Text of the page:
Low Temperature Physics: 46, 104 (2020); https://doi.org/10.1063/10.0000527
Fizika Nizkikh Temperatur: Volume 46, Number 2 (February 2020), p. 130-137    ( to contents , go back )

Are universal “anomalous” properties of glasses at low temperatures truly universal?

M.A. Ramos

Laboratorio de Bajas Temperaturas, Departamento de Física de la Materia Condensada Universidad Autónoma de Madrid, Madrid, Spain

Condensed Matter Physics Center (IFIMAC) and Instituto Nicolás Cabrera (INC) Universidad Autónoma de Madrid, Madrid, Spain
E-mail: miguel.ramos@uam.es

Received October 29, 2019, published online December 27, 2019


The specific heat Cp and other properties of glasses (ranging from amorphous solids to disordered crystals) at low temperatures are well known to be markedly different from those in fully-ordered crystals. For decades, this qualitative, and even quantitative, universal behavior of glasses has been thoroughly studied. However, a clear understanding of its origin and microscopic nature, needless to say, a closed theory, is still lacking. To shed light on this matter, I review the situation in this work, mainly by compiling and discussing measured low-temperature Cp data of many glasses and disordered crystals, as well as highlighting a few exceptions to that “universality rule”. Thus, one can see that, in contrast to other low-temperature properties of glasses, the magnitude of the “glassy” Cp excess at low temperature is far from being universal. Even worse, some molecular crystals without a clear sign of disorder exhibit linear coefficients in Cp larger than those found in many amorphous solids, whereas a few of the latter show negligible values.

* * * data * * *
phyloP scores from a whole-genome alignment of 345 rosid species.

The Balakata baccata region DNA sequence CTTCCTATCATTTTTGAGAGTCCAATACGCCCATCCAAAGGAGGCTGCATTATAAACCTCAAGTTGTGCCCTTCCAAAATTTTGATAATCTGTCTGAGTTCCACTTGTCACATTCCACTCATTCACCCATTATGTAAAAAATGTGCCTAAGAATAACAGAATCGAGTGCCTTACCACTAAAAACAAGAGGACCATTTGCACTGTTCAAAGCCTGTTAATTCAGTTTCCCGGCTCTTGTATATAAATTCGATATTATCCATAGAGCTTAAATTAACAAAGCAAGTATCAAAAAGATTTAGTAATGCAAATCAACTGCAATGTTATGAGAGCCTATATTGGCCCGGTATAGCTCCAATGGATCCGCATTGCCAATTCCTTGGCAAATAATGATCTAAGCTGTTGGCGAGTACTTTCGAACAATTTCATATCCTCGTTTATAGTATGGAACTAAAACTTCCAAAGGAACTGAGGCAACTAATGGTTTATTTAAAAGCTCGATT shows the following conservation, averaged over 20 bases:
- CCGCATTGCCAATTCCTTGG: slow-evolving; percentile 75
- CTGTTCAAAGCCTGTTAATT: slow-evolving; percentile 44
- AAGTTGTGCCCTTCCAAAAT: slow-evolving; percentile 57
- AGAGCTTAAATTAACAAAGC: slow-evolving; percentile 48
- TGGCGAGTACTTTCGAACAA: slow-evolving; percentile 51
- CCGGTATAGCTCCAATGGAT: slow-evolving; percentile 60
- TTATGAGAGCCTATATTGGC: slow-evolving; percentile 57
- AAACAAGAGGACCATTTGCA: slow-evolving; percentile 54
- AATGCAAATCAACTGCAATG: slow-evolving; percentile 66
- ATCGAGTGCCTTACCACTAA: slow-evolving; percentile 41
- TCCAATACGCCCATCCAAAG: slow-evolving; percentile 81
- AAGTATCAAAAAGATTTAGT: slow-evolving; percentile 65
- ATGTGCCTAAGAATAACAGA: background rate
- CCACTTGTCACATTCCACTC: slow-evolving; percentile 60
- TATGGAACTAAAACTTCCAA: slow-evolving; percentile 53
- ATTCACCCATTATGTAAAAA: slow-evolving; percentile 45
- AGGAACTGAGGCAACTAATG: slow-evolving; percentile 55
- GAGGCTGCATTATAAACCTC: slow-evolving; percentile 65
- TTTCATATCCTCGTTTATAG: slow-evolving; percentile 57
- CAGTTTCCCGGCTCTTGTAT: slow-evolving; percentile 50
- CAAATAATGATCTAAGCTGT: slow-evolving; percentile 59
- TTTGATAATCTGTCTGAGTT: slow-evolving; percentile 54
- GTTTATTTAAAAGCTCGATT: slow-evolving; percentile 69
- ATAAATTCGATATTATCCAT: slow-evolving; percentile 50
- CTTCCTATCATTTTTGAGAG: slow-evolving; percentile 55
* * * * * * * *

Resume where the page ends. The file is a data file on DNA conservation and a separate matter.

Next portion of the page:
Key words: specific heat, low temperature, glasses, amorphous solids, tunneling states, boson peak.

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